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Why second-hand ship values suggest dry bulk shares will climb


Nov. 27 2019, Updated 12:37 p.m. ET

The significance of second-hand ship values

The prices of older vessels are another indicator that reflects the fundamentals of shipping companies. Because these vessels are sold and bought in the secondary market, it doesn’t take as long for the buyer to receive these vessels. So price movements in older vessels often reflect nearer-term fundamental outlook and they tend to lead new build prices. When the prices of second-hand ships rise, you can expect shipping companies to benefit over the short to medium term. But when prices are falling, expect shipping companies to perform poorly.

Second-hand ship values rose in September

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In September, second-hand values rose for both Capesize and Panamax vessels. Ten-year-old vessel prices had jumped 10.64% from $34 million to $38 million for Capesize rates, while the prices for Panamax vessels rose 3.13% from $16 million to $16.5 million. This is a larger increase than we’ve seen for new builds, reflecting managers’ assessment that shipping rates will rise faster than expected and the fact they’re paying a time premium to receive these second-hand vessels right away.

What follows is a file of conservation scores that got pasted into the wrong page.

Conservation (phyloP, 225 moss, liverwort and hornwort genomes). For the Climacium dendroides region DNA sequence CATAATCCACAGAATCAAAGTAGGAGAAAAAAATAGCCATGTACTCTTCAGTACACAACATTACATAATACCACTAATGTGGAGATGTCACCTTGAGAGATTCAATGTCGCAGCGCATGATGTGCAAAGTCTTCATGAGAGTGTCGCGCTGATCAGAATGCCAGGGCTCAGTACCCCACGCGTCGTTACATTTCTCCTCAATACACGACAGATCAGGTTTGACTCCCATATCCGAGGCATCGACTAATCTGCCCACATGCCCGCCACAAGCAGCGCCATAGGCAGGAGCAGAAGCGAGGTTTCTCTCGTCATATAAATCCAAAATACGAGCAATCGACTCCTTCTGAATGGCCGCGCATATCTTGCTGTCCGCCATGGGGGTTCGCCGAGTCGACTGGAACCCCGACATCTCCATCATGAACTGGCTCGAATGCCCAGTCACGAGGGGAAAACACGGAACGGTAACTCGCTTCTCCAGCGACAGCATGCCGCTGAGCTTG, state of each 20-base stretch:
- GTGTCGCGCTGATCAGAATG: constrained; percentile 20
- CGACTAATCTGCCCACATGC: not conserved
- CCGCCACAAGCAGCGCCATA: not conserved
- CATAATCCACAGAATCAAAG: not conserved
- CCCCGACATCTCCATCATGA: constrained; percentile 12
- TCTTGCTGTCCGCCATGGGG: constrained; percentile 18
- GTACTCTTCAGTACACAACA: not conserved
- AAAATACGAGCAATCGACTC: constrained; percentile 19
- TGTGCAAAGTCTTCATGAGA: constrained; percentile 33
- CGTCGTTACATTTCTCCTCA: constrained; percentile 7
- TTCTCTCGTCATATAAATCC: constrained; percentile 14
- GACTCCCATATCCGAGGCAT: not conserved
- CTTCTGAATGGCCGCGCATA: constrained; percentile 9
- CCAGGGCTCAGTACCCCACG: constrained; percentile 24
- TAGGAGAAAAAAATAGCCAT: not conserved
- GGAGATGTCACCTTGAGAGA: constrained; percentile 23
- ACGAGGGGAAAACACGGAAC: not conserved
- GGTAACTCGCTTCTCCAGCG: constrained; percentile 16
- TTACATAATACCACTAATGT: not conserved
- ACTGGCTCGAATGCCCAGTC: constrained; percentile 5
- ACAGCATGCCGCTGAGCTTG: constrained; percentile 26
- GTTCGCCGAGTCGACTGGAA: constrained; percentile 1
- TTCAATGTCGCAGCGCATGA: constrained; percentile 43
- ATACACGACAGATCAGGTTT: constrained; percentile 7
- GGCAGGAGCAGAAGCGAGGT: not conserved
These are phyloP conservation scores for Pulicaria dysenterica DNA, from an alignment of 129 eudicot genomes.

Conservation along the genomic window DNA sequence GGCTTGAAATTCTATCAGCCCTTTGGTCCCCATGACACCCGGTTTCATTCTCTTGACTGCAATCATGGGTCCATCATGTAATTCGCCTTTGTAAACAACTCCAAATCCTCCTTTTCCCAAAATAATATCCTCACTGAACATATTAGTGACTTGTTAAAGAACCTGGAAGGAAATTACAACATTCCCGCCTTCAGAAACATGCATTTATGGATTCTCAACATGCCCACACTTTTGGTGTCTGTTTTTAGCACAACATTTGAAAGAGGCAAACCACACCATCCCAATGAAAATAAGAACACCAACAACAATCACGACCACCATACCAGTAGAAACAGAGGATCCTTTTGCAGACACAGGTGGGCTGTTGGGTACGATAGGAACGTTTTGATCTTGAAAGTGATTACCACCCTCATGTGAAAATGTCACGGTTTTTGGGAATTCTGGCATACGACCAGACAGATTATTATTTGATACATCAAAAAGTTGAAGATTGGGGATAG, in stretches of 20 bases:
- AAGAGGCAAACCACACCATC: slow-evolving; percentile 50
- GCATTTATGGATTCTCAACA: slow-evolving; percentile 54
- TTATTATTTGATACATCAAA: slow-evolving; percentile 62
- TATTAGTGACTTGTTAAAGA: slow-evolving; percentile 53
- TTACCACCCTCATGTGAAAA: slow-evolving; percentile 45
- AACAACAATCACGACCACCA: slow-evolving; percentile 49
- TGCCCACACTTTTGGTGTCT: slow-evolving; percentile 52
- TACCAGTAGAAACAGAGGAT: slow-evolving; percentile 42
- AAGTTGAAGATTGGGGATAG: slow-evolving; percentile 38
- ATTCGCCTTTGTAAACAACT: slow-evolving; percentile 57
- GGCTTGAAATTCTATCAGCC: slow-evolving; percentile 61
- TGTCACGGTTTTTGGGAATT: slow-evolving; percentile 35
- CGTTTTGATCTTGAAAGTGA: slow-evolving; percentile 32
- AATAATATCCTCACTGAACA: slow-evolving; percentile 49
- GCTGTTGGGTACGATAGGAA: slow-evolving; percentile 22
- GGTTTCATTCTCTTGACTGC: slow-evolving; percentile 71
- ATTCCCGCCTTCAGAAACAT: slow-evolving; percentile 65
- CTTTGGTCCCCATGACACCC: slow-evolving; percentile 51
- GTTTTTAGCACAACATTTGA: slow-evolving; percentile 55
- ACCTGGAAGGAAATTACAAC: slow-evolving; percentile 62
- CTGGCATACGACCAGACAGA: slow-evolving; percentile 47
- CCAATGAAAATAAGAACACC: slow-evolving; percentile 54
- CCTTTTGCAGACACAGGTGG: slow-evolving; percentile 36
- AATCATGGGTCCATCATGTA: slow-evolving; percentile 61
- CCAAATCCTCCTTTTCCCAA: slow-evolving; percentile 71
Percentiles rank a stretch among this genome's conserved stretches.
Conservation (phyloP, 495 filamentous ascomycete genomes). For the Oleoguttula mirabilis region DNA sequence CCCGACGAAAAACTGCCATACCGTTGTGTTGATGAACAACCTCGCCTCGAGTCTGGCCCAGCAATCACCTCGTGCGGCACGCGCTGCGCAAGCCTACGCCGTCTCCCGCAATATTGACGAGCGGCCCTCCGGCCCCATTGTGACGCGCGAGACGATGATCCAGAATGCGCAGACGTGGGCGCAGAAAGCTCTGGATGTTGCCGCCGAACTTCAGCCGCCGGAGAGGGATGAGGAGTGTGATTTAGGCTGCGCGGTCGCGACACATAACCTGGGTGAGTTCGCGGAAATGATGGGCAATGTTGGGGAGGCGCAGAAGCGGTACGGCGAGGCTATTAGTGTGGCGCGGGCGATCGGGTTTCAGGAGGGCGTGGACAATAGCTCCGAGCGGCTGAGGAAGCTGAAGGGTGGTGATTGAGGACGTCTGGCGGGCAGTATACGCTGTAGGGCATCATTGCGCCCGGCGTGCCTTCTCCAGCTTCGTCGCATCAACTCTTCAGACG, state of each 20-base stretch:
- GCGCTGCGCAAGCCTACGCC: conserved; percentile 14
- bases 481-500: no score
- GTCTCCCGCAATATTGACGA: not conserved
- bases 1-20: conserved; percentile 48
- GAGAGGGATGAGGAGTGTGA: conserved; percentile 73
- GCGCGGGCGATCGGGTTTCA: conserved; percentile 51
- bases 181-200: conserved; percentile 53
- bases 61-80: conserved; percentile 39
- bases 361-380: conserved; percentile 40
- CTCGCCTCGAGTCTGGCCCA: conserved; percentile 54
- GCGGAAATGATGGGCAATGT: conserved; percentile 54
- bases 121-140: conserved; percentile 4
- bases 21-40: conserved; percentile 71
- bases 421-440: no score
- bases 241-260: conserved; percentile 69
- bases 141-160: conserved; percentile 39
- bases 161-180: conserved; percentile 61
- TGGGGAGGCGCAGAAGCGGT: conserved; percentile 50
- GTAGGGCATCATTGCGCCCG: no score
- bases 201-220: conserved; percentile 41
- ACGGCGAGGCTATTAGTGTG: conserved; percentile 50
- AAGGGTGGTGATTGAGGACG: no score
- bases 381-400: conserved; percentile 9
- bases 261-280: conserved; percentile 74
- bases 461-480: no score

Time premium is on the rise

Time premium is normal when rates are rising fast. From 2001 to 2007, for example, the prices of ten-year-old ships as a percent of new builds had climbed from ~50% to ~140% when dry bulk rates were soaring via rapid growth in China’s economy. September’s increase in the ratio for both vessels bodes positively for short-to-medium-term rates. With the current level sitting near the lower range over the past 13 years, there’s much room for second-hand values to rise.

Time premium at lower bound

Unless ten-year-old vessels become really expensive, towards the ~80% range as a share of new builds, it’s unlikely that we’ll see a hefty amount of new ship orders and new build supply entering the industry. Once second-hand values rise to that high, shipping companies will be aggressively ordering new vessels from more expensive shipyards and start paying premiums to accelerate production, which drives the overall price of new ships up and will lead to increased future supply. The current trend bodes positively for dry bulk companies like DryShips Inc. (DRYS), Diana Shipping Inc. (DSX), Navios Maritime Holdings Inc. (NM), Safe Bulkers Inc. (SB), and Navios Maritime Partners LP (NMM) over the long term.


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